Those lessons have been instructive in his own career.
He became the town manager of Erwin, in Harnett County, in 2008. Five years later, he took the top job in Siler City.
Siler City has a very large, multigenerational Hispanic population. “That presence has weathered economic hardship and is very much a real fixture in our community,” Thompson explains. When he came to Siler City, he knew that engaging the community holistically and providing services that spoke to its unique needs would be important. “Our deliberate intention, I hope, in local government is always to ensure that we’re providing the level and types of services desired by the community as a whole,” he says.
Language and cultural differences are natural inhibitors to effective communication between the town government and this community, though, so Thompson and his colleagues had to get creative. “There are a number of things that have been done to try to address that in a meaningful way,” he says.
Thompson and other community leaders participated in Go Global NC’s Latino Initiative. The program, run through the UNC System, connects local leaders to a better understanding of their Hispanic communities. The 20-year-old program works with a multidisciplinary group of participants from government, nonprofits, and the private sector to cultivate a deeper understanding of the unique challenges North Carolina’s Hispanic communities face. The program culminates with a week-long visit to Mexico, a trip Thompson says was incredibly valuable to his work in Siler City. “It gave us a better sense of who this portion of our community is as a people,” he explains.
Siler City also partnered in an effort to apply for participation in the UNC Center for Global Studies’ Building Integrated Communities (BIC) program. The three-year program includes intense focus on bridging gaps between a community and its Hispanic population. The BIC program recently delivered the results of an assessment that aims to understand immigrant experiences in the community and offers recommendations to Siler City about ways to support better inclusion.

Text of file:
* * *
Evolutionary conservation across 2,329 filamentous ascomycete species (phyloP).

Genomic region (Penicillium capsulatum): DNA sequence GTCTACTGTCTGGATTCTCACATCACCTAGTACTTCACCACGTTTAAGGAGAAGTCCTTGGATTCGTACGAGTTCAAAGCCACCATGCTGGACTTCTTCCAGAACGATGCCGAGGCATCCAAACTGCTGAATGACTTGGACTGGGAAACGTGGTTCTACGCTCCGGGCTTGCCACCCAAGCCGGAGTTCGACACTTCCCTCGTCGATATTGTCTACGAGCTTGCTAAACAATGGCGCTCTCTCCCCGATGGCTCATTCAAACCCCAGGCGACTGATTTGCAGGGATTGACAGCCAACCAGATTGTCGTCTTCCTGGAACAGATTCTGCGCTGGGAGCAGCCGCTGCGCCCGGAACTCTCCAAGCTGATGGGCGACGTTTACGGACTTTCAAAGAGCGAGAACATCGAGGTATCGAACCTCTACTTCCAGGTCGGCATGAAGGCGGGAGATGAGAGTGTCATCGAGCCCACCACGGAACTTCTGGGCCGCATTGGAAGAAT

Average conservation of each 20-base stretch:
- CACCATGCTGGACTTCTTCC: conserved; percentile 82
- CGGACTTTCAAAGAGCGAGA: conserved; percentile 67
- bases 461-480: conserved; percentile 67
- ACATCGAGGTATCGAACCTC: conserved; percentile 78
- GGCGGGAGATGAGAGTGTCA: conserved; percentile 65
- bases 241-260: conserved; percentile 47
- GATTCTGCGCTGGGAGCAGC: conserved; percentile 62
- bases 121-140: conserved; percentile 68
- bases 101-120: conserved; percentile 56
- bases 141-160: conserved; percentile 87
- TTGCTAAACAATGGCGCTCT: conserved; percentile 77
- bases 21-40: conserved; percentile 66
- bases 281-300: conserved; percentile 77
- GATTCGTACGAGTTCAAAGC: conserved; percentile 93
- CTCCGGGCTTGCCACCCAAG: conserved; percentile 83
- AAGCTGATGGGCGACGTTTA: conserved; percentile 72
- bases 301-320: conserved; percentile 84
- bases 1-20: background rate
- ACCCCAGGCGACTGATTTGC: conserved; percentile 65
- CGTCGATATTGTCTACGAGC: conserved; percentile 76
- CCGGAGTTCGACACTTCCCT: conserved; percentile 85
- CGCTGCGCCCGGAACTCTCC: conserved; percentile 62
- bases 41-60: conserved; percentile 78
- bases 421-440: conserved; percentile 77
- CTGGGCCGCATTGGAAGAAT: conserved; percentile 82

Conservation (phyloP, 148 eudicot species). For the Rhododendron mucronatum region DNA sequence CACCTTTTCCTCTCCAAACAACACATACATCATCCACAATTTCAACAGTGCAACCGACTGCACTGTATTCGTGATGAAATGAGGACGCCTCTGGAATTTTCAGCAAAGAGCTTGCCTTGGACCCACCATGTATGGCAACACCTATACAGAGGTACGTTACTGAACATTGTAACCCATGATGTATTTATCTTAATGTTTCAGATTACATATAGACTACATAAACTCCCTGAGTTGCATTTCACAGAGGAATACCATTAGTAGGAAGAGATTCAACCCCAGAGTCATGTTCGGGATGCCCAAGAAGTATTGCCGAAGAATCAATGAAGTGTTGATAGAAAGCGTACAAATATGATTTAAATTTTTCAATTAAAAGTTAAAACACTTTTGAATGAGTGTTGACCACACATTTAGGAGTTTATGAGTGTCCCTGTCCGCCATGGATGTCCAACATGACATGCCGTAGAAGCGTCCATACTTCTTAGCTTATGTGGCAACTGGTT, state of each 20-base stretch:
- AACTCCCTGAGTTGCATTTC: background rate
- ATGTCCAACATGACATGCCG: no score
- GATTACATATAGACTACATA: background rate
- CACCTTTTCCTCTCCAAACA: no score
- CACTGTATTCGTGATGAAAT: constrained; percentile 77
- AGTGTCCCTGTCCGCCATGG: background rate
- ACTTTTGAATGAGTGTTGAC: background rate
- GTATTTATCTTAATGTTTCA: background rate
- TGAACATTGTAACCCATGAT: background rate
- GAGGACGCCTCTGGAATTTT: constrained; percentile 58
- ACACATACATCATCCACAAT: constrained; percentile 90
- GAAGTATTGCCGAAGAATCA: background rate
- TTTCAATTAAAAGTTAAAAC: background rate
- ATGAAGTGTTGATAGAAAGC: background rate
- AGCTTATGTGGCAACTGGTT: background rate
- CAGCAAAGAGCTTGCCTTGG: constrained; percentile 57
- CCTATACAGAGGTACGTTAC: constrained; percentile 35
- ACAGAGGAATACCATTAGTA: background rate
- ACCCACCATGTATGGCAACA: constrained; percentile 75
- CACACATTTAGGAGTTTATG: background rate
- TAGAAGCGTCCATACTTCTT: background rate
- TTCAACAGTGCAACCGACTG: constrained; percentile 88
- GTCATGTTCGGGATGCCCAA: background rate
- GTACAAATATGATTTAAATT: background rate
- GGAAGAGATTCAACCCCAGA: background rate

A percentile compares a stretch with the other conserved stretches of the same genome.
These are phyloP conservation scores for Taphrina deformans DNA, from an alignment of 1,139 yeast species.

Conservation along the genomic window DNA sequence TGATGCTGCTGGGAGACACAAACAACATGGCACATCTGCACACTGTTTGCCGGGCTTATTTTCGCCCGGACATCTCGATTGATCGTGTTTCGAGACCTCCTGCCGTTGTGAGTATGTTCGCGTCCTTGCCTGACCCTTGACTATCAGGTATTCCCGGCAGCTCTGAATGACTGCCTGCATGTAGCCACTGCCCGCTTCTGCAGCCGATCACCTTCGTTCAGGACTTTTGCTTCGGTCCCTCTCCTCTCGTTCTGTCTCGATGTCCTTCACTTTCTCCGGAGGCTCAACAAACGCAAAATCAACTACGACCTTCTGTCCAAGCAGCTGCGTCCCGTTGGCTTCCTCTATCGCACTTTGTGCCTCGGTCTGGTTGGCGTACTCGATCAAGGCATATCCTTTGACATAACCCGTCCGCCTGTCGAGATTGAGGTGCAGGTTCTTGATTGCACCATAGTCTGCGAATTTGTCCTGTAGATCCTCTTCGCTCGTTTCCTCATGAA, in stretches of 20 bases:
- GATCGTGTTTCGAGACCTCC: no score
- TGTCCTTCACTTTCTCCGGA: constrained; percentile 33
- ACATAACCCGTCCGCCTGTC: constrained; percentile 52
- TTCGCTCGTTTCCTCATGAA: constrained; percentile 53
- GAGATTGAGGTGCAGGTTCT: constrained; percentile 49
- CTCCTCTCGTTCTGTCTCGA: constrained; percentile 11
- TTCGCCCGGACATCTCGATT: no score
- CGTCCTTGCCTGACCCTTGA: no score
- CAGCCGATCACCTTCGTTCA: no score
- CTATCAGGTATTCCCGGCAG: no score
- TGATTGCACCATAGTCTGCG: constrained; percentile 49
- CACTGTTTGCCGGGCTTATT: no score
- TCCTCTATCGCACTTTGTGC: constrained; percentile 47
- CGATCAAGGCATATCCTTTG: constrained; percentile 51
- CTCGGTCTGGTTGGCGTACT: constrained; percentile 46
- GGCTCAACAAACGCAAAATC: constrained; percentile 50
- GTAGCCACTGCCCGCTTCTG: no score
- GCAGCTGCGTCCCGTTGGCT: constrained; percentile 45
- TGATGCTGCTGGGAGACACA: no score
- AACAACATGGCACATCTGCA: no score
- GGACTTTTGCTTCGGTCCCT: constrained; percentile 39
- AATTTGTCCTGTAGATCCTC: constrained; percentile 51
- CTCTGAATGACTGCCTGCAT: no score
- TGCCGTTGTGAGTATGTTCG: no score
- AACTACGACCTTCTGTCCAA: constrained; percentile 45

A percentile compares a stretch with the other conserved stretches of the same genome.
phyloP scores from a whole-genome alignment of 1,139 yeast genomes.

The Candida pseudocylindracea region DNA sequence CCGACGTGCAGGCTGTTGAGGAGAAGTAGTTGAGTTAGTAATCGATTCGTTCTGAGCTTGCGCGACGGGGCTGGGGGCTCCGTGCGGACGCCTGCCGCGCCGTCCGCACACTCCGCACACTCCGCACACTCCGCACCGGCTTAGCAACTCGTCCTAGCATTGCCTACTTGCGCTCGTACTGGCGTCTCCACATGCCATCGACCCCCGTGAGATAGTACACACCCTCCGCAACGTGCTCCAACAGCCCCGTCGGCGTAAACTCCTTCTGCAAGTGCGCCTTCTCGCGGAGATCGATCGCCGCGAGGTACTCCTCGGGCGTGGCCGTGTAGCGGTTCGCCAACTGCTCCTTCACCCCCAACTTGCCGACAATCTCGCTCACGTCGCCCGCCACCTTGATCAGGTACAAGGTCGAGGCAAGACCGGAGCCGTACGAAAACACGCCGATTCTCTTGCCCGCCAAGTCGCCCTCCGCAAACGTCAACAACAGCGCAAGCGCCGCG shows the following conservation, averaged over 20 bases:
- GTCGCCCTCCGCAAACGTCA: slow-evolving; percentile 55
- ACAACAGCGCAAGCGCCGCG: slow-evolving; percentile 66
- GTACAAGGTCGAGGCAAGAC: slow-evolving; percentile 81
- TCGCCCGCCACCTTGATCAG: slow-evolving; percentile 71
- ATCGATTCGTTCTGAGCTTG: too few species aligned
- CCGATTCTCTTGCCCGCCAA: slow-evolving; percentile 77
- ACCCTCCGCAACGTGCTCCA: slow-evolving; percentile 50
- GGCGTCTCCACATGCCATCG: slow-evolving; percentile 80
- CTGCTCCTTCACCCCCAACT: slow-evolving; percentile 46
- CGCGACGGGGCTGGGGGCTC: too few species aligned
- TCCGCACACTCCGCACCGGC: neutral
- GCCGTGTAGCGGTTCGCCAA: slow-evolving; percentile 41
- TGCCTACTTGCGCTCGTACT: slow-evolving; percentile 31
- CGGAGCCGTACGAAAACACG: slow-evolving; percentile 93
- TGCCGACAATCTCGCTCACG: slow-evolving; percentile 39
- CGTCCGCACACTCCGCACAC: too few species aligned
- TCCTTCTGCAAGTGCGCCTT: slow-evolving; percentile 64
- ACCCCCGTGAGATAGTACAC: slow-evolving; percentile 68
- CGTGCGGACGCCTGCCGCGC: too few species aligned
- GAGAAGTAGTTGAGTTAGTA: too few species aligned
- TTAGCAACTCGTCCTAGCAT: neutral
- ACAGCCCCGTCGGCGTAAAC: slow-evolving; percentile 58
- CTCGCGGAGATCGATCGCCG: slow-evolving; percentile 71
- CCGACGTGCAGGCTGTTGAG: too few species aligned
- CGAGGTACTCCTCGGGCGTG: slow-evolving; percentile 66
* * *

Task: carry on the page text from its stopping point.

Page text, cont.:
Thompson has also participated in small group conversations in Hispanic neighborhoods in Siler City, working closely with a local nonprofit called The Hispanic Liaison. With other town department leaders, Thompson held meetings with residents to talk about municipal services and answer questions about the role the town can play in their lives. In addition to sharing information, the sessions build a bond among residents and leaders.
He says all of that work—the connections made, the knowledge shared, the genuine understanding gained—harkens back to his time in the REDI program, and the similar takeaways he garnered through his participation in it.
“There are varying creative or even practical ways to address a thing, whatever that thing is, that issue, that challenge, that stumbling block, to get from where you are to where you as a community vision yourself to be. There’s not one way to get there.”
The Rural Center is now accepting applications for the 29th class of the Rural Economic Development Institute (REDI). The dates for REDI 2019 are: April 2-4, May 7-9, and June 4-6. Application deadline is January 31, 2019.